The word “halibut” comes from the Middle English “haly-butte,” meaning “fat fish to be eaten on holy days.” Today, one of the most researched and fished species of flatfish is the Pacific Halibut (Hippoglossus stenolepis). The Pacific Halibut is a large predatory member of the flatfish family, sometimes reaching three meters in length. The largest of all flatfish, halibut have extensive life spans. The oldest recorded female was 42 years old; the oldest recorded male 27 years. The largest Pacific Halibut ever caught by a sport fisherman weighed 495 pounds.
Physically, the Pacific halibut can weigh up to 800 pounds. It has an elongate, highly compressed, diamond shape, with both eyes on the right side. The eye side is dark brown and covered with fine mottling, with the color blending into the sea bottom. The opposite side (kept against the sea bottom) is lighter in color. It has a moderately sharp snout that contains a medium sized mouth. In the upper jaw there is a double row of sharp teeth. The fish’s pelvic fins are symmetrically placed; the dorsal fin starts over the middle of the eye, with softer dorsal and anal fins at the middle.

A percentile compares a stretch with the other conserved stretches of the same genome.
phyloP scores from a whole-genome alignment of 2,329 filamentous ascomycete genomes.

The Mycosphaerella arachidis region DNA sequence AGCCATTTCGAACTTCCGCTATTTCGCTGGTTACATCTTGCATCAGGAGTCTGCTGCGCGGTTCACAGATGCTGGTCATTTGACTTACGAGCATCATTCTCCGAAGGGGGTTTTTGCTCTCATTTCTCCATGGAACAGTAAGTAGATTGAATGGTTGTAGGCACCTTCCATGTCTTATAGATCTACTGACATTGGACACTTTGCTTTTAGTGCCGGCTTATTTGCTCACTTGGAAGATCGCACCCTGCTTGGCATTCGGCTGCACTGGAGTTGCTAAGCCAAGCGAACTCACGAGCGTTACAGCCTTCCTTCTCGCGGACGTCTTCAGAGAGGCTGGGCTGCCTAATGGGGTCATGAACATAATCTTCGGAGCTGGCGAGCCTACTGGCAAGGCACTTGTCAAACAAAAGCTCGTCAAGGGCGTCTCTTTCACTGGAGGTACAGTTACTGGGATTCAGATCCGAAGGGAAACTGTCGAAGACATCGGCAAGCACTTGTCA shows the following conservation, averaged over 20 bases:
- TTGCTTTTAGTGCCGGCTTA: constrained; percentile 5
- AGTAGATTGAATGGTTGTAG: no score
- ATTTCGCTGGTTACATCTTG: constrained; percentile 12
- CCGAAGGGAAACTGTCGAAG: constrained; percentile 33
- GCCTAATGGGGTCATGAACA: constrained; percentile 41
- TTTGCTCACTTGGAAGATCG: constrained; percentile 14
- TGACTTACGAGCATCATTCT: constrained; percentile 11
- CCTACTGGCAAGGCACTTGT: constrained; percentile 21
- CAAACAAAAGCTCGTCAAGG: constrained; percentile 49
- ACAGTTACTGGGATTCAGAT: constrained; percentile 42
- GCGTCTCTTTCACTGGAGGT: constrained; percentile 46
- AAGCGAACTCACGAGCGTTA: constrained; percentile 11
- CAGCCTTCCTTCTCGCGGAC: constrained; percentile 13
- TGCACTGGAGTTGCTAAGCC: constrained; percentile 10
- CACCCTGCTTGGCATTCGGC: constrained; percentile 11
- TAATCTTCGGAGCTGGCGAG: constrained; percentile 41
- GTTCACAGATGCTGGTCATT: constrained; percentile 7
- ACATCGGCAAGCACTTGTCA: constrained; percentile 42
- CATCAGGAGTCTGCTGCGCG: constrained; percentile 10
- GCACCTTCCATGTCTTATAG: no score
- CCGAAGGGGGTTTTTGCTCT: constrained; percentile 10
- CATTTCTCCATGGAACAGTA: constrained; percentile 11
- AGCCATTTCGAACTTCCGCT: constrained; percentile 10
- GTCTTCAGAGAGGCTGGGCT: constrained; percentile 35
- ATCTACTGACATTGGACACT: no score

Pacific Halibut spawning takes place in the winter, with peak activity occurring between December and February. Most spawning takes place off the edge of the continental shelf in deep waters between 200 and 300 fathoms. A male halibut become sexually mature in 7 or 8 years, with the females maturing between 8 and 12 years. A female halibut, depending on its size, can lay between two and three million eggs annually. The fertilized eggs hatch after about 15 days. The eggs and larvae fish free-float for up to six months, being transported several hundred miles across the North Pacific. When halibut are born, their bodies are “normal.” They soon roll over onto their side, and the eye on the down turned side soon migrates to the top of the head, twisting the entire cranium. Young halibut soon rise to the surface currents, where they migrate into shallow waters, taking up life as bottom dwellers. They will then spend the next five to seven years in these nursing grounds, such as the Bering Sea.